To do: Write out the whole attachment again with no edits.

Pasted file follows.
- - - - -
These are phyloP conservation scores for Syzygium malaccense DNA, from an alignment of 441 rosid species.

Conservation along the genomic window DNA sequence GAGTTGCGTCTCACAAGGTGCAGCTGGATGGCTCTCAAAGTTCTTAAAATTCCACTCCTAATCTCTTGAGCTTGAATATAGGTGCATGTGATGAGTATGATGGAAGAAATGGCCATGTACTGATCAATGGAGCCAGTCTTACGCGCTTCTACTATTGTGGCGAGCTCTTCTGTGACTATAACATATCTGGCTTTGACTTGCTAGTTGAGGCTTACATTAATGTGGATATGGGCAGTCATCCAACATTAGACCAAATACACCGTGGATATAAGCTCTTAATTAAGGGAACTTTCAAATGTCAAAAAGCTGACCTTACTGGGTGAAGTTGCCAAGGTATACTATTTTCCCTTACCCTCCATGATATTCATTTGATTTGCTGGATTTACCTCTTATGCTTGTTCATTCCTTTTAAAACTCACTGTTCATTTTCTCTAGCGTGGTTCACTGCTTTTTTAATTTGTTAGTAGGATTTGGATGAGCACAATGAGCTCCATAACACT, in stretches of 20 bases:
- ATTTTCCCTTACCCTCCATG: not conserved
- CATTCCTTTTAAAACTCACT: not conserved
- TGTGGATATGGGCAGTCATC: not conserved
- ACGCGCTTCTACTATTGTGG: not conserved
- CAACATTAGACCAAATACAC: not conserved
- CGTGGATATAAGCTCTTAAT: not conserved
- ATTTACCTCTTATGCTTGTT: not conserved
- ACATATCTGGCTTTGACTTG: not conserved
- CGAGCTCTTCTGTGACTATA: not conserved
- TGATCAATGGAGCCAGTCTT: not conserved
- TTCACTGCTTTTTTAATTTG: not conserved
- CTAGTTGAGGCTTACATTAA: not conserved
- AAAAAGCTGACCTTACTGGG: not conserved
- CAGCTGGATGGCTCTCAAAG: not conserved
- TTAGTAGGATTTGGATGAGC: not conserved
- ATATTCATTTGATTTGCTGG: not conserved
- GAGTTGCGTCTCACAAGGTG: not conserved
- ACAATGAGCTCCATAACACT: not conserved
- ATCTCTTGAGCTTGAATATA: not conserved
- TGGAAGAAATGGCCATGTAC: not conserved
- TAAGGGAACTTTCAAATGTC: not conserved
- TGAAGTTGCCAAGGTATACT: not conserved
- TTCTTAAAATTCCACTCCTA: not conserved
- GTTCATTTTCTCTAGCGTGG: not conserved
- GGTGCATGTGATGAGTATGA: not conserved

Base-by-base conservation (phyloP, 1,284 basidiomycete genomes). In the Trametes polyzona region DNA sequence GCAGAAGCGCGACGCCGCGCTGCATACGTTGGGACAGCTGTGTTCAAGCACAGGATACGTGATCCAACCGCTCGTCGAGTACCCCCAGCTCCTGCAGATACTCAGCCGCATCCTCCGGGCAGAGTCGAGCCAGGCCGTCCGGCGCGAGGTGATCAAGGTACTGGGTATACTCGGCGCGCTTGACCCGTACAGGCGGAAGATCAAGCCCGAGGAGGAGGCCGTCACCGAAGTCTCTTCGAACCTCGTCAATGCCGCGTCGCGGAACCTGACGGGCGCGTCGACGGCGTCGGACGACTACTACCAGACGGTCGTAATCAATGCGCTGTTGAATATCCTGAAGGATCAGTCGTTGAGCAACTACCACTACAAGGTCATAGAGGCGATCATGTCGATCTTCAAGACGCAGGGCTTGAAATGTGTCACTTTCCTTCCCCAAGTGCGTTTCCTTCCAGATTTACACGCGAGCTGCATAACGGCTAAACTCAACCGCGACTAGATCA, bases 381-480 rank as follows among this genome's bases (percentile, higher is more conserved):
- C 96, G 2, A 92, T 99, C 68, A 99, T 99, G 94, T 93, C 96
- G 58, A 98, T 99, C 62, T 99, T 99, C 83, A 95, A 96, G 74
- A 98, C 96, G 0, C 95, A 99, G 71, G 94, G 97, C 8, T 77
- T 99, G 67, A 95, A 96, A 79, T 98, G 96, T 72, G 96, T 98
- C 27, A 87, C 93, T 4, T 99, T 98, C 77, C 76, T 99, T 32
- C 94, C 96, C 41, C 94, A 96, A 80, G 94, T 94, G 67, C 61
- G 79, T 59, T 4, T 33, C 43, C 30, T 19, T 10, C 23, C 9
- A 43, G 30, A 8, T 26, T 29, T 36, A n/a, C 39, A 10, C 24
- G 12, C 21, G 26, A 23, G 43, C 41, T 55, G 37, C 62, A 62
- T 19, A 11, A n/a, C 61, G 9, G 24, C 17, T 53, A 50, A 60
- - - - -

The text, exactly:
These are phyloP conservation scores for Syzygium malaccense DNA, from an alignment of 441 rosid species.

Conservation along the genomic window DNA sequence GAGTTGCGTCTCACAAGGTGCAGCTGGATGGCTCTCAAAGTTCTTAAAATTCCACTCCTAATCTCTTGAGCTTGAATATAGGTGCATGTGATGAGTATGATGGAAGAAATGGCCATGTACTGATCAATGGAGCCAGTCTTACGCGCTTCTACTATTGTGGCGAGCTCTTCTGTGACTATAACATATCTGGCTTTGACTTGCTAGTTGAGGCTTACATTAATGTGGATATGGGCAGTCATCCAACATTAGACCAAATACACCGTGGATATAAGCTCTTAATTAAGGGAACTTTCAAATGTCAAAAAGCTGACCTTACTGGGTGAAGTTGCCAAGGTATACTATTTTCCCTTACCCTCCATGATATTCATTTGATTTGCTGGATTTACCTCTTATGCTTGTTCATTCCTTTTAAAACTCACTGTTCATTTTCTCTAGCGTGGTTCACTGCTTTTTTAATTTGTTAGTAGGATTTGGATGAGCACAATGAGCTCCATAACACT, in stretches of 20 bases:
- ATTTTCCCTTACCCTCCATG: not conserved
- CATTCCTTTTAAAACTCACT: not conserved
- TGTGGATATGGGCAGTCATC: not conserved
- ACGCGCTTCTACTATTGTGG: not conserved
- CAACATTAGACCAAATACAC: not conserved
- CGTGGATATAAGCTCTTAAT: not conserved
- ATTTACCTCTTATGCTTGTT: not conserved
- ACATATCTGGCTTTGACTTG: not conserved
- CGAGCTCTTCTGTGACTATA: not conserved
- TGATCAATGGAGCCAGTCTT: not conserved
- TTCACTGCTTTTTTAATTTG: not conserved
- CTAGTTGAGGCTTACATTAA: not conserved
- AAAAAGCTGACCTTACTGGG: not conserved
- CAGCTGGATGGCTCTCAAAG: not conserved
- TTAGTAGGATTTGGATGAGC: not conserved
- ATATTCATTTGATTTGCTGG: not conserved
- GAGTTGCGTCTCACAAGGTG: not conserved
- ACAATGAGCTCCATAACACT: not conserved
- ATCTCTTGAGCTTGAATATA: not conserved
- TGGAAGAAATGGCCATGTAC: not conserved
- TAAGGGAACTTTCAAATGTC: not conserved
- TGAAGTTGCCAAGGTATACT: not conserved
- TTCTTAAAATTCCACTCCTA: not conserved
- GTTCATTTTCTCTAGCGTGG: not conserved
- GGTGCATGTGATGAGTATGA: not conserved

Base-by-base conservation (phyloP, 1,284 basidiomycete genomes). In the Trametes polyzona region DNA sequence GCAGAAGCGCGACGCCGCGCTGCATACGTTGGGACAGCTGTGTTCAAGCACAGGATACGTGATCCAACCGCTCGTCGAGTACCCCCAGCTCCTGCAGATACTCAGCCGCATCCTCCGGGCAGAGTCGAGCCAGGCCGTCCGGCGCGAGGTGATCAAGGTACTGGGTATACTCGGCGCGCTTGACCCGTACAGGCGGAAGATCAAGCCCGAGGAGGAGGCCGTCACCGAAGTCTCTTCGAACCTCGTCAATGCCGCGTCGCGGAACCTGACGGGCGCGTCGACGGCGTCGGACGACTACTACCAGACGGTCGTAATCAATGCGCTGTTGAATATCCTGAAGGATCAGTCGTTGAGCAACTACCACTACAAGGTCATAGAGGCGATCATGTCGATCTTCAAGACGCAGGGCTTGAAATGTGTCACTTTCCTTCCCCAAGTGCGTTTCCTTCCAGATTTACACGCGAGCTGCATAACGGCTAAACTCAACCGCGACTAGATCA, bases 381-480 rank as follows among this genome's bases (percentile, higher is more conserved):
- C 96, G 2, A 92, T 99, C 68, A 99, T 99, G 94, T 93, C 96
- G 58, A 98, T 99, C 62, T 99, T 99, C 83, A 95, A 96, G 74
- A 98, C 96, G 0, C 95, A 99, G 71, G 94, G 97, C 8, T 77
- T 99, G 67, A 95, A 96, A 79, T 98, G 96, T 72, G 96, T 98
- C 27, A 87, C 93, T 4, T 99, T 98, C 77, C 76, T 99, T 32
- C 94, C 96, C 41, C 94, A 96, A 80, G 94, T 94, G 67, C 61
- G 79, T 59, T 4, T 33, C 43, C 30, T 19, T 10, C 23, C 9
- A 43, G 30, A 8, T 26, T 29, T 36, A n/a, C 39, A 10, C 24
- G 12, C 21, G 26, A 23, G 43, C 41, T 55, G 37, C 62, A 62
- T 19, A 11, A n/a, C 61, G 9, G 24, C 17, T 53, A 50, A 60